|(Ignore the t.v. antenna... peo. like t.v. here)|
The adjustment from living near a 6-lane major city street in Canada, to streets so quiet my heels ricochet like bullets as I walk home from the pub, is a big change.
|Siesta time in Villacarrillo at the Paseo, a "park" where people hang out.|
|A street in Úbeda|
But, don´t fret because...
People are Warm and Want to Help
The day I moved into my piso, it was during siesta time so I couldn´t buy food to cook lunch. My lovely neighbour upstairs invited me to her table, and made an awesome meal. She has a modest income, so her regular generosity has not been unnoticed by me. She treats me like part of her family and I have hung out many times with her 5,000,000 cousins.
In town, everyone says "Hasta luego", or the Andalucian anti-cons onant version, "Ah-ehhh-oh!" It can be either a greeting, to acknowledge you see a person but are on your way somewhere, or it´s a "Bye!" at the end of a conversation.
"Villacarrillians", in General, have Modest Incomes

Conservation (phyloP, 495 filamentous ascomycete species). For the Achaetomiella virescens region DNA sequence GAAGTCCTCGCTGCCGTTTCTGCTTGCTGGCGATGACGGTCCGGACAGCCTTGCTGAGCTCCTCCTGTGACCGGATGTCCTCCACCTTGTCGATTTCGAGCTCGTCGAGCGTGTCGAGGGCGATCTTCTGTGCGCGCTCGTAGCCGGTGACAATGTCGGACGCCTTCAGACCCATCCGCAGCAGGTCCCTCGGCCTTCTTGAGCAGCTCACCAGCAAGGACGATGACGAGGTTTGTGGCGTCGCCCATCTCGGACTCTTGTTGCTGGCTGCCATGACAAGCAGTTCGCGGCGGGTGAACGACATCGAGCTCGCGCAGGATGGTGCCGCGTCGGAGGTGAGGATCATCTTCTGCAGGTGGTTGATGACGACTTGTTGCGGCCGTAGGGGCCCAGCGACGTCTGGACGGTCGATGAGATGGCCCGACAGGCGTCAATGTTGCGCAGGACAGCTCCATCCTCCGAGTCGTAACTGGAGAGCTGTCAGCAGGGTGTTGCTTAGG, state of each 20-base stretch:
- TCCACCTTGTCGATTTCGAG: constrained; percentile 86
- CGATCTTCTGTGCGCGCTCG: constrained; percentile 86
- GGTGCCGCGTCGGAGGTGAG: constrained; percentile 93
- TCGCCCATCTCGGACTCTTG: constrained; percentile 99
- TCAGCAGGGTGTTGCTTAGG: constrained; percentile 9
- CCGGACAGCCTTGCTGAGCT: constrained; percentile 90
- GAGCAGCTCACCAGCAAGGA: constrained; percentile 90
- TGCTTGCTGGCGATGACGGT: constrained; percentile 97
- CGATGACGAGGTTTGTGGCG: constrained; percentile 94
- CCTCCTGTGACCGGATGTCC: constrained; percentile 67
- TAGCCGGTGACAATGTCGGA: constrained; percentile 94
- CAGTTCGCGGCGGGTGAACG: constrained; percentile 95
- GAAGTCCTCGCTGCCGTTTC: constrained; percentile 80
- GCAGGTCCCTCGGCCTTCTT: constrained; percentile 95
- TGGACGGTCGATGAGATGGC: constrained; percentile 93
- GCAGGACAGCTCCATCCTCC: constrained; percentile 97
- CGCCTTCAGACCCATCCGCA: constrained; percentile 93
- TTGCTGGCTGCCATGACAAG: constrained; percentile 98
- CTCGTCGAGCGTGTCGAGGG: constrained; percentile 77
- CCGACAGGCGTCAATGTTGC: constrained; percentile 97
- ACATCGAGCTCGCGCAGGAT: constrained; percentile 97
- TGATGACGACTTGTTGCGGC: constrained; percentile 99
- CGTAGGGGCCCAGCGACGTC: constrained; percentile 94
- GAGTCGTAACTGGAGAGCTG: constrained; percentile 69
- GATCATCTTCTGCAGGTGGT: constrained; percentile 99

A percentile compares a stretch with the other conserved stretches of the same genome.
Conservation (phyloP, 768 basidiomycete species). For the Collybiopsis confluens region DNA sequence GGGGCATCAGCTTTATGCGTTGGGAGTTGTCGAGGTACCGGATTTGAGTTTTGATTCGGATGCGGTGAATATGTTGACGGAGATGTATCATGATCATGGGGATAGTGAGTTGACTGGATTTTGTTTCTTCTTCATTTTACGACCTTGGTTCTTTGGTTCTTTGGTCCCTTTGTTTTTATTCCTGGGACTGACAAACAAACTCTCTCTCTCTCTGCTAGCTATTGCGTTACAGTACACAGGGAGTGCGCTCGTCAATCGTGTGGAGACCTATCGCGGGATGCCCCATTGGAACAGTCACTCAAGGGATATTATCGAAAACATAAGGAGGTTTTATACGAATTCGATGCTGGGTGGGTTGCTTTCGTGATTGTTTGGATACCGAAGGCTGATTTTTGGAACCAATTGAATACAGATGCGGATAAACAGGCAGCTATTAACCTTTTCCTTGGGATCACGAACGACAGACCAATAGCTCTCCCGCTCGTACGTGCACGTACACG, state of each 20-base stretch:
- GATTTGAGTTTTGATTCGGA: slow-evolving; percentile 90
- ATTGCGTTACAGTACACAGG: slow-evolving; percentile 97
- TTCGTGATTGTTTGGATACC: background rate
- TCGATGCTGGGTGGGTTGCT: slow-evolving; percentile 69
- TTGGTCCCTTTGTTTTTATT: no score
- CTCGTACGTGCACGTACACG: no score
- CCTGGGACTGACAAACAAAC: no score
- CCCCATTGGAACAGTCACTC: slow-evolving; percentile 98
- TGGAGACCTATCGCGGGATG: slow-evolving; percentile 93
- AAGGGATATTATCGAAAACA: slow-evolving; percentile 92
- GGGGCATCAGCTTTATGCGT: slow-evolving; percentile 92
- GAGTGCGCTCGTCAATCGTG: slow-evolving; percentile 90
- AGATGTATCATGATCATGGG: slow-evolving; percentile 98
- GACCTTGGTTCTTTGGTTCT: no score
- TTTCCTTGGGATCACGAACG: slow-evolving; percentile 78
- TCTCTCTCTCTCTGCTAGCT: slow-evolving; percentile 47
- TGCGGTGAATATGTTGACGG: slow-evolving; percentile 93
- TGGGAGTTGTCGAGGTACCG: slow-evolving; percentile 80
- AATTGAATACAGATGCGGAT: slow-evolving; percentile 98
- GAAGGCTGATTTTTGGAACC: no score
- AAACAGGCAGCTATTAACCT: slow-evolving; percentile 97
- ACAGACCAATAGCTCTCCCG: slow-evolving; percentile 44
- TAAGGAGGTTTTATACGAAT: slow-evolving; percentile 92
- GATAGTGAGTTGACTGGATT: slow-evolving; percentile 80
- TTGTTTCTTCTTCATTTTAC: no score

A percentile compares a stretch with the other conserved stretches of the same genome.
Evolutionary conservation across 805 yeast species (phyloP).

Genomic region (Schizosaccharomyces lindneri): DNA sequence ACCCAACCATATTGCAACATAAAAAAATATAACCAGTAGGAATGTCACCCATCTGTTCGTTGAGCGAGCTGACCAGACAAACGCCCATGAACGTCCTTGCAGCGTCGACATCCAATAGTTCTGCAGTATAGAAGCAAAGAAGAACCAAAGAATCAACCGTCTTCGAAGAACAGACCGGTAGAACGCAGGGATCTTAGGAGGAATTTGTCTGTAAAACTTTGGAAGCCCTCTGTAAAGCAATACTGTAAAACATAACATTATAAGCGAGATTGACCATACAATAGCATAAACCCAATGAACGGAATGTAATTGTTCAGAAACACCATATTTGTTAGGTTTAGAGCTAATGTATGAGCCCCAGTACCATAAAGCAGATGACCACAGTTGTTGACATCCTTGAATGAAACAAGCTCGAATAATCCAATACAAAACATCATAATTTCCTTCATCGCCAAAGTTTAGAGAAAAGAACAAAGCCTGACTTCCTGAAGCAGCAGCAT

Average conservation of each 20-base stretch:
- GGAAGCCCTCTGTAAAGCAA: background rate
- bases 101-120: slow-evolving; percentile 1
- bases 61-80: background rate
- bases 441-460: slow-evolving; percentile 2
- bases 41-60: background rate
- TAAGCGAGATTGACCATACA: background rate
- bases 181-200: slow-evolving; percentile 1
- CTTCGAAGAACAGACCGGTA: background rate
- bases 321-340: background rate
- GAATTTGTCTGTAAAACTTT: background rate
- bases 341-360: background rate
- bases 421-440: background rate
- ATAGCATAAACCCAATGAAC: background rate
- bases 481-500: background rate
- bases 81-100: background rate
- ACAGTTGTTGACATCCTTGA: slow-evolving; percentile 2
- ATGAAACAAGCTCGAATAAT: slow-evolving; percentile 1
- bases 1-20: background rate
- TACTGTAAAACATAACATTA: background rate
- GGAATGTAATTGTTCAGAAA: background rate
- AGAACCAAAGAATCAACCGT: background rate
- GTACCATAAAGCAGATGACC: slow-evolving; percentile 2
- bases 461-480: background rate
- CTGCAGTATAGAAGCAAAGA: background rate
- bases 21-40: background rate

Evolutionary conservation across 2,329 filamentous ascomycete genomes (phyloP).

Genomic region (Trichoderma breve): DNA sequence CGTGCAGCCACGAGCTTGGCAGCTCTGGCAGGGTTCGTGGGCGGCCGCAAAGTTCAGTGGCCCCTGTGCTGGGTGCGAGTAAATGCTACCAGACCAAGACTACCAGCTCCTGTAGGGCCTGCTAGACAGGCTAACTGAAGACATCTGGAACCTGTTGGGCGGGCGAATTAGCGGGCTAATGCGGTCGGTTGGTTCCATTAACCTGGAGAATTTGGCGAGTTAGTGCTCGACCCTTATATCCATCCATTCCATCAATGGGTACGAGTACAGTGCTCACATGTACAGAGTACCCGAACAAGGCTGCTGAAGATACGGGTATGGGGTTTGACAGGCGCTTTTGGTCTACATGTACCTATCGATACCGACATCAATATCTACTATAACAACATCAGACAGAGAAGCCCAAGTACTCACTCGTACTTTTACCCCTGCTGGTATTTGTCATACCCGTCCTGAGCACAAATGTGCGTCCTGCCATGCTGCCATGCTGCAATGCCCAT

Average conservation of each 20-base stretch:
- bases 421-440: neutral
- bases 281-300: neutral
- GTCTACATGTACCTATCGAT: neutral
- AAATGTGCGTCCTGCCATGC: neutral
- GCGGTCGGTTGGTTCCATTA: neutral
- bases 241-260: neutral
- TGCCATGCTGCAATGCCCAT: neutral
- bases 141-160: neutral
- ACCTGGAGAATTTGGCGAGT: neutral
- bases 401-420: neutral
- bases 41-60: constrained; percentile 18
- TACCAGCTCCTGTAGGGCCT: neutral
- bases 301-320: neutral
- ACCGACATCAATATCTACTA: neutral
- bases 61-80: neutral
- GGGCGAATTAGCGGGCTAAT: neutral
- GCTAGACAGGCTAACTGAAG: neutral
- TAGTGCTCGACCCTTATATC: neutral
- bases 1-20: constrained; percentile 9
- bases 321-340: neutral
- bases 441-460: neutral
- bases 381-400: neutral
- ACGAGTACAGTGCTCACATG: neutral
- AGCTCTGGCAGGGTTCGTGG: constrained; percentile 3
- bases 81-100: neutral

Little things led me to this conclusion, such as all the lights being off in the shops and bars during the day. I thought they were closed! Then I looked inside and realized they were conserving power. Electricity and hot water are expensive here. I can now cook a meal and get dressed in near-darkness! Plus, we pay for cold water, a big change from living in Canada where it's basically free.
|In the evening, hallways are often dark while I teach at the school.|
|A "brasero" in the teachers' lounge. It's how we'll stay warm this winter.|
Within a week of arriving, hot sweaty days were replaced by cold mornings and nights. Sometimes there's rain. And fog. Feels very familiar to me...
|Sometimes, *this* is my morning view.|
If you're the only native speaker for miles around, you are like GOLD to the English academies and students here. I am working like a dog, but in light of the crisis I am extremely lucky. Every week I literally turn away work; I'm too busy! One of the great advantages of being the only native speaker is meeting new people. I say hi to students and neighbours every day. It feels so friendly!
I'm Getting the Best Immersion Ever
Honestly, every day I thank myself PROFUSELY that I learned some Spanish in Canada - enough to hold a conversation, at least. Young people here are learning English, but are very reluctant to speak it. Thanks to my Spanish ability, I've had adventures that I'll share in my next post.
|A view of la Sierra from a downtown street.|
|My hometown's city hall never looked as good as Villacarrillo's|